BIMCO published its Q4 Shipping Market Overview & Outlook, noting that capacity supply is expected to reduce by 10% due to sailing speed and schedule changes related to EEXI and CII regulations.
- The Shanghai and China Containerized Freight Indices (SCFI and CCFI) have fallen by 49% and 40% respectively during the two and a half months since our last report. The SCFI is fast approaching average 2019 levels but for now remains 61% higher whereas the CCFI is still twice as high.
- Time charter rates and second-hand prices have followed freight rates downwards but at a ratio of 1.0 vs. newbuilding prices; the average prices for five-year-old ships remain high.
- The International Monetary Fund (IMF) estimates global economic growth of 3.2% in 2022, whereas projections have been lowered to 2.7% for 2023 and 3.2% for 2024, with a 25% probability that growth in 2023 will be lower than 2%.
- Considering the recent sharp downturn in volumes, BIMCO reduced its forecast for head-haul and regional volume growth in 2022 to a drop of 3-4%, whereas it estimates growth in the 3-4% range for both 2023 and 2024, but only 1-2% if the IMF’s downside scenario for growth turns out to be closer to actual economic growth.
- The fleet is expected to grow by 3.5% in 2022, by 7.8% in 2023, and by 8.3% in 2024.
- Capacity supply is expected to reduce by 10% due to sailing speed and schedule changes related to EEXI and CII regulations, while BIMCO believes that lower congestion will increase capacity supply by an equal amount.
- Overall, the fleet supply/demand balance could worsen significantly during 2023 and 2024. Significant downside risks to demand remain and it is now likely that time charter rates for several ship sizes will approach operating costs. Second-hand prices will follow time charter rates, whereas freight rates could fare better if liner operators carefully match capacity offered to actual demand.
s Niels Rasmussen, BIMCO’s Chief Shipping Analyst explains, the container market has remained on the path towards “normalisation”. The time charter rates and second-hand prices for ships have followed the freight rates downwards.
Compared to two and a half months ago, average time charter rates and average second-hand prices are down 64% and 33% respectively. In contrast, average newbuilding prices are only 2% lower as the market depends on costs and supply/demand developments for shipyards rather than on the freight market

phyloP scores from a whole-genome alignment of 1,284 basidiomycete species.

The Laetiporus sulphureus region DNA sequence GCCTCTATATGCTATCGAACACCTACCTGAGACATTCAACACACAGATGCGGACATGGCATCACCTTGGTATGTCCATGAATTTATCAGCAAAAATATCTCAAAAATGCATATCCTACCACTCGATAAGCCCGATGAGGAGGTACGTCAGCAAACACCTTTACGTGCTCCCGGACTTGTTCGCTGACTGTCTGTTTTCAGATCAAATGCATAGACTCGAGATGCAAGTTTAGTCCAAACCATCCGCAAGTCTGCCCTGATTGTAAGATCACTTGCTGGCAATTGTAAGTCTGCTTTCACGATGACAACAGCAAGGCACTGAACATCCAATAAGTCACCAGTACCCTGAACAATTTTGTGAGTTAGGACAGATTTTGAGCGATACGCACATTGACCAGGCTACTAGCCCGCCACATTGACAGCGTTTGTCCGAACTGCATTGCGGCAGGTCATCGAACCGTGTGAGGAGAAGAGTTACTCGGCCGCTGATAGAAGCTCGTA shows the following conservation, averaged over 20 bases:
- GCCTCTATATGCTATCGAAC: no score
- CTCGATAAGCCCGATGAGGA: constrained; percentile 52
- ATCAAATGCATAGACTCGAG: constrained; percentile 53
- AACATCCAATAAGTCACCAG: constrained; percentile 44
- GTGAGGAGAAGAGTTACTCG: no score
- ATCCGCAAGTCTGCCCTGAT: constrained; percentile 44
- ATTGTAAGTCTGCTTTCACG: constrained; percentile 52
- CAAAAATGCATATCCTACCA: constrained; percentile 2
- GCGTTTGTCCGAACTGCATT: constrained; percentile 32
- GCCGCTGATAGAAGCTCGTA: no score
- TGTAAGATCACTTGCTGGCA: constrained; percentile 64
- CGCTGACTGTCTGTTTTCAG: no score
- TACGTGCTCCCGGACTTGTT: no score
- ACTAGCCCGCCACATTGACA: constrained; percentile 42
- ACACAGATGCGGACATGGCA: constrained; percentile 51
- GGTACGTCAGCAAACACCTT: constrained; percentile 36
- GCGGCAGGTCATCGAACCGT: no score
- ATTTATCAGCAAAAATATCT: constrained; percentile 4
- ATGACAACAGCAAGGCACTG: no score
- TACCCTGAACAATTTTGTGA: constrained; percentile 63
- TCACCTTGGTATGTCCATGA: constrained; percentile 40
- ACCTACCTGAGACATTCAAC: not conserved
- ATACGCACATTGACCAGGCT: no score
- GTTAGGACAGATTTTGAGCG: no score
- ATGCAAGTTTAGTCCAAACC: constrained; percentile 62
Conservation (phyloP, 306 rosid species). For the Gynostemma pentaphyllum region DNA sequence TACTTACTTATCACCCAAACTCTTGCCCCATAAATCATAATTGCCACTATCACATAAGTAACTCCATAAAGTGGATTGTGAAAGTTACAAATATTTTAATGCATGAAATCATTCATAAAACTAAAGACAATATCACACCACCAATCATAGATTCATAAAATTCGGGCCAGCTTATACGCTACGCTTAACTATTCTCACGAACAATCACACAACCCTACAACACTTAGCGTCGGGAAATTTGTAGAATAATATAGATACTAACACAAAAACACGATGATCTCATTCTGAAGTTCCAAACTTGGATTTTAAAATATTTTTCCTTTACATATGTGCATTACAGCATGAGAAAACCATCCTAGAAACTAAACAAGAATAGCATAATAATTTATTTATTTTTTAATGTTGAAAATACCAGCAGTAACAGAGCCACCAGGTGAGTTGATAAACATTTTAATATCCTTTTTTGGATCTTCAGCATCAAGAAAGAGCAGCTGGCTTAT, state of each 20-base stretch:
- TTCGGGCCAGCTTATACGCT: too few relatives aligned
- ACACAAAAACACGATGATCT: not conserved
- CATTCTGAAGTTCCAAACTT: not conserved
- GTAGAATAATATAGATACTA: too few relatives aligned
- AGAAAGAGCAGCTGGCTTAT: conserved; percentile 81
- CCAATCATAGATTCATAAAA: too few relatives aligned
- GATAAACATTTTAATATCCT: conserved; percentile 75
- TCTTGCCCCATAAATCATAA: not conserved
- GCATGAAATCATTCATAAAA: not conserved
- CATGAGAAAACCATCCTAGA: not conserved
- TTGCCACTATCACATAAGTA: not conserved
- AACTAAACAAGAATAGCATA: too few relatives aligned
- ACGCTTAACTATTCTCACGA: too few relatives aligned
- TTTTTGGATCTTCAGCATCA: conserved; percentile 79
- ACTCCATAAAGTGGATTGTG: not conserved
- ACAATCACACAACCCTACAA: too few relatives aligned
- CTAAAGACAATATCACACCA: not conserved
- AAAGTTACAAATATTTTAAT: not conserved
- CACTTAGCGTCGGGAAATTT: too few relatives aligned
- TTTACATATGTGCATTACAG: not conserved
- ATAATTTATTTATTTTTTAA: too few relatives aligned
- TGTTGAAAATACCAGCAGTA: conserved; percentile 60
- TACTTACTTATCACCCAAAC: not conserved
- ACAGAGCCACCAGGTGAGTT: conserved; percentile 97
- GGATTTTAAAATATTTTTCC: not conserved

The rates and prices have been driven down by lower demand and increased supply due to reduced congestion. In September, head-haul volumes were down 15.5% on last year, while regional and back-haul trade volumes fell by 0.7% and 5.9% respectively.
Transpacific trade volumes have been the key driver of the unprecedentedly strong market during the last two years but equally led the losses in September. Its volumes dropped by 24.5% y/y in September and were 3.8% lower than in September 2019.
Losses also mounted in the Far East to Europe trade, with volumes in September down 20.3% y/y and 18.8% lower than in 2019. All in all, thirty-three trade lanes out of forty-nine saw lower volumes in September 2022 than last year, while twenty-five saw volumes lower than in September 2019.
At the same time, port congestion has eased, and the Kiel Institute for the World Economy estimates that 10% of shipped cargo is currently caught in congestion vs. nearly 14% at the height of congestion problems and 7-8% pre-COVID.
According to Mr. Rasmussen, contracting has continued at a significantly higher pace than the average for the past five years, and the orderbook is now 29% the size of the trading fleet.
So far, nearly 2.5 million TEU have already been contracted in 2022, and while we estimate that full year contracting will total 2.9 million TEU, we believe it will slow down significantly during 2023 and 2024
What is more, demolition has been almost non-existent during 2022. “Even though the supply/demand balance is worsening, we believe it will take some time for demolition to gather pace and have therefore estimated figures of 0.35 million TEU for 2023 and 0.48 million TEU for 2024,” BIMCO’s overview explains.
The key driver of ship supply during 2023 and 2024 will therefore be the delivery of the ships contracted during the last couple of years. Deliveries are estimated to be 2.4 million TEU in 2023, increasing to 2.8 million TEU In 2024.
What is more, BIMCO’s total fleet growth estimate stands at 3.5% for 2022, 7.8% for 2023, and 8.3% for 2024.
Reduction in congestion levels and the implementation of EEXI and CII regulations will meantime have a major impact on fleet efficiency and capacity supply in 2023.
Considering that head-haul volumes are significantly lower at present, we expect the remaining excess congestion to clear by early 2023 at the latest, and on average increase capacity supply in 2023 by around 10% vs. 2022. EEXI and CII regulations will instead reduce capacity supply